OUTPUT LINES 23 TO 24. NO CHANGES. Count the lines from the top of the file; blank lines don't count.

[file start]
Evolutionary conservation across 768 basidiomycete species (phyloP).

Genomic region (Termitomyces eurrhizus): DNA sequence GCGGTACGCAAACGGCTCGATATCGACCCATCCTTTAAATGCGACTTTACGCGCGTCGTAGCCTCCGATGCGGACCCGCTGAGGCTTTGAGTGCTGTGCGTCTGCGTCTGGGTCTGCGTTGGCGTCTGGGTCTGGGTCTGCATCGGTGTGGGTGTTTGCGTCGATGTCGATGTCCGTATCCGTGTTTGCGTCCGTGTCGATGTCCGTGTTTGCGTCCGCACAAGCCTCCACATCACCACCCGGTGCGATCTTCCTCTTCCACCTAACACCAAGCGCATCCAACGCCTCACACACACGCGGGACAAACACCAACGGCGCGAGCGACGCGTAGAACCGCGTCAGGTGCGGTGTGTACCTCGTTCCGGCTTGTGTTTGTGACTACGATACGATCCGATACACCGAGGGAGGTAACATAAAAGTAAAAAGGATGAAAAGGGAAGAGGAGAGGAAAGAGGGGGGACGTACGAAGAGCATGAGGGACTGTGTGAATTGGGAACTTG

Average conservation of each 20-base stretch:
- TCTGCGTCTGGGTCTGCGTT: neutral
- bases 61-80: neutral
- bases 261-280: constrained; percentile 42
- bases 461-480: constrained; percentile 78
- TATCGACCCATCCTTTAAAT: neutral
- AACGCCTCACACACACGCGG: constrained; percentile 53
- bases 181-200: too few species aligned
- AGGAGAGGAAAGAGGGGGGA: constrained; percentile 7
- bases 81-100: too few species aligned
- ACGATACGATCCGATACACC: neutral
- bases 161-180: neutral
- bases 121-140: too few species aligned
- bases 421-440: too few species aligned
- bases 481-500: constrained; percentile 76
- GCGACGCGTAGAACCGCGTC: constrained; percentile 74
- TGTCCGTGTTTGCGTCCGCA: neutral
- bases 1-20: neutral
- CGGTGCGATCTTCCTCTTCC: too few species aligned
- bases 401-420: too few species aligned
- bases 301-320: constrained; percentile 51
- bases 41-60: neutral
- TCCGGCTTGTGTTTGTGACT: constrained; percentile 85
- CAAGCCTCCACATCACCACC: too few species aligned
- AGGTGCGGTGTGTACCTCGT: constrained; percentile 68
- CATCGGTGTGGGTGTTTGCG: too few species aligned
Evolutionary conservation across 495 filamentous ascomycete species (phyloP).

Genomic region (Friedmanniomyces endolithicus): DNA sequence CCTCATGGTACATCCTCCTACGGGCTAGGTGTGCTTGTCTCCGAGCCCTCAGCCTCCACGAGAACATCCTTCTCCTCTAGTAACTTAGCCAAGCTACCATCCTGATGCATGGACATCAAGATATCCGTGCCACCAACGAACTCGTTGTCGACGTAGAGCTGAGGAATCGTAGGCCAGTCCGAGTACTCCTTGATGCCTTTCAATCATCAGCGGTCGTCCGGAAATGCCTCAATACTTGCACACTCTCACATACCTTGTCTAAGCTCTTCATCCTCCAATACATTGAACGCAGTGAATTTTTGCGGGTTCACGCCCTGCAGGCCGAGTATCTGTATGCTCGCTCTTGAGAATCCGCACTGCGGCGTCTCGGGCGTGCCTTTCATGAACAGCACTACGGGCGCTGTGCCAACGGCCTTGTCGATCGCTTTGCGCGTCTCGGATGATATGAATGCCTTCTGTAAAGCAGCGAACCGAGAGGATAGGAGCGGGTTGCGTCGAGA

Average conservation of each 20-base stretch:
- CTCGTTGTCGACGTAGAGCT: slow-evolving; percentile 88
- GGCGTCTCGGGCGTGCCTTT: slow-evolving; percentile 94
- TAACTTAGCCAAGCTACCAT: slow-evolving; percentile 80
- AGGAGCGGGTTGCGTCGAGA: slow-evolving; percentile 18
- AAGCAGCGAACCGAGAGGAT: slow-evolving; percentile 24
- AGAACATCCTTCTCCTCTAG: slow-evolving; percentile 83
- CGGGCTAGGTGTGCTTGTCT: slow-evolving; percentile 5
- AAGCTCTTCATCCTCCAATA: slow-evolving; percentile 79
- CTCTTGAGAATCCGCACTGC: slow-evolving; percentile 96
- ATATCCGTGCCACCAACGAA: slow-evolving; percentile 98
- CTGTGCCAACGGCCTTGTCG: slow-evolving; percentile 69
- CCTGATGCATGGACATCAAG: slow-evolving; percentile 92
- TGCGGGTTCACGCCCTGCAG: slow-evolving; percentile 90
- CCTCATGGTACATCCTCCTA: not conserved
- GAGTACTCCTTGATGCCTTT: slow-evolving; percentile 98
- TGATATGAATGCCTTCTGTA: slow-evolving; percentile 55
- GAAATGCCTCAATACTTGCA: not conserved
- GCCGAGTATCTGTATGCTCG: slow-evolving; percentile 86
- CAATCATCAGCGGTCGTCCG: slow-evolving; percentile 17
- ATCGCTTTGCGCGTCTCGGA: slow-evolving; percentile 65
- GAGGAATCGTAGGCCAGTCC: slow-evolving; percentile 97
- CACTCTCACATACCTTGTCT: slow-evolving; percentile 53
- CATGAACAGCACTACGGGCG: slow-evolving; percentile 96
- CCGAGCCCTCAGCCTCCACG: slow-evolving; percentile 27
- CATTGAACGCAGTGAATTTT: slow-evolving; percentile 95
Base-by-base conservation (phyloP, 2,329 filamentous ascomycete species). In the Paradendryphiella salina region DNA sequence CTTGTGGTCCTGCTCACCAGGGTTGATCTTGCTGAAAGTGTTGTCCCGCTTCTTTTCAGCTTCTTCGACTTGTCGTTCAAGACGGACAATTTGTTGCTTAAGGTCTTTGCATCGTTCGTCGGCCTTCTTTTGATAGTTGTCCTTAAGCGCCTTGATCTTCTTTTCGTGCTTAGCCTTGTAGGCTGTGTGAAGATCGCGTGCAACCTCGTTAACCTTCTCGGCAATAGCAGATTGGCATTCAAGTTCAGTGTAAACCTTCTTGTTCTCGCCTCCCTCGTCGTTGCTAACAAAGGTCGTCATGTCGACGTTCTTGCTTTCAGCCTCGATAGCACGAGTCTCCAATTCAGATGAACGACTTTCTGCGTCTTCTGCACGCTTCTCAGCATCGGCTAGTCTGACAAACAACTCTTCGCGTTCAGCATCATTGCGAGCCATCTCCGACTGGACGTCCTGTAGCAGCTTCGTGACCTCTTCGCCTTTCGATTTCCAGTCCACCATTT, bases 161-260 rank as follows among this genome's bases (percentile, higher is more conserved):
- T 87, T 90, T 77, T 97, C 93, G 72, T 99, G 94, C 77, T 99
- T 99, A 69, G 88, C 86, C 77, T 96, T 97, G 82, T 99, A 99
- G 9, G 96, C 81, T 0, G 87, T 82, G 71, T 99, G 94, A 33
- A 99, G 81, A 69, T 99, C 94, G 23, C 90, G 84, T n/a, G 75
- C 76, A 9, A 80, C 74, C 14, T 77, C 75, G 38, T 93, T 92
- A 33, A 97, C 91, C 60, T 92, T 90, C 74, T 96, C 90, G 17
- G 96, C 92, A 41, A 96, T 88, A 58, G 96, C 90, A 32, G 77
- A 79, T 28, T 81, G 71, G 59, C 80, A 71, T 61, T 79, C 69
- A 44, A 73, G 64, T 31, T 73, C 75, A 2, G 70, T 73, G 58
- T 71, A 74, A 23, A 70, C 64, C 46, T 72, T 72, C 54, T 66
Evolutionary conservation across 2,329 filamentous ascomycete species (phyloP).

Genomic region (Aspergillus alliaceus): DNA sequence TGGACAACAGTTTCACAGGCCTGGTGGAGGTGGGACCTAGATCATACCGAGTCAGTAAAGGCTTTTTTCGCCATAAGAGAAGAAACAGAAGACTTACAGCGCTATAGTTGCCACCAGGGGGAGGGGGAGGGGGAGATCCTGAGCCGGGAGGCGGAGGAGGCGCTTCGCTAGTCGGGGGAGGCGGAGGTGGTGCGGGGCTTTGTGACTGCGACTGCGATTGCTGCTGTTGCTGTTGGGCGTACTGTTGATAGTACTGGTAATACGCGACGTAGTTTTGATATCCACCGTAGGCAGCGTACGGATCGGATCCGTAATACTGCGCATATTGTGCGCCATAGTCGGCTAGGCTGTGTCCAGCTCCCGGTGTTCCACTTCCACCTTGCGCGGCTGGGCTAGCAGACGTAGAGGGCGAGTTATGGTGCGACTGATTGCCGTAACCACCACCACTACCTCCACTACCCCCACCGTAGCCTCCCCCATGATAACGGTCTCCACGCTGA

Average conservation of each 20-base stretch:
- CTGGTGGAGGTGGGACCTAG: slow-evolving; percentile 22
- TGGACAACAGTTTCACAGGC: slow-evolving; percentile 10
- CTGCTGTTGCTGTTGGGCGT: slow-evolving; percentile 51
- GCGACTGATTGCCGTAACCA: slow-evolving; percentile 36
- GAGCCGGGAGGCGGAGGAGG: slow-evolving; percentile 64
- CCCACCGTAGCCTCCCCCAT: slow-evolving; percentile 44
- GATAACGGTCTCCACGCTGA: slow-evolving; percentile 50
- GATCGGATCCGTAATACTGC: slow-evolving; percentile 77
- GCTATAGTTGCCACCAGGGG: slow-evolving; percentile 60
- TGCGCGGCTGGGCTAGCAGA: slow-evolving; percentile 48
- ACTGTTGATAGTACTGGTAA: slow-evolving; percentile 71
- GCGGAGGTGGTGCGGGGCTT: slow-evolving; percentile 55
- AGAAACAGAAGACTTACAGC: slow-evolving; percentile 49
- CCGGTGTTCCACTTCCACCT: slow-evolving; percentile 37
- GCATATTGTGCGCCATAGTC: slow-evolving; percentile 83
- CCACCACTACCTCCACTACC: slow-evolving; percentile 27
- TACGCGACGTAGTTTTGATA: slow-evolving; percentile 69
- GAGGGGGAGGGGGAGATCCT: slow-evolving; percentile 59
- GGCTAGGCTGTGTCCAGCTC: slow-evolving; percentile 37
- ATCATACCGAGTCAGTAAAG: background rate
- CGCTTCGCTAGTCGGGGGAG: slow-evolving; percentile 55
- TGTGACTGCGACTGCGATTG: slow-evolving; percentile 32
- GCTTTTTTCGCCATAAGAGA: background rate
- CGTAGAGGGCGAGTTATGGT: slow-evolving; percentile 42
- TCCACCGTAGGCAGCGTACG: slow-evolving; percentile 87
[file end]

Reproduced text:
- bases 301-320: constrained; percentile 51
- bases 41-60: neutral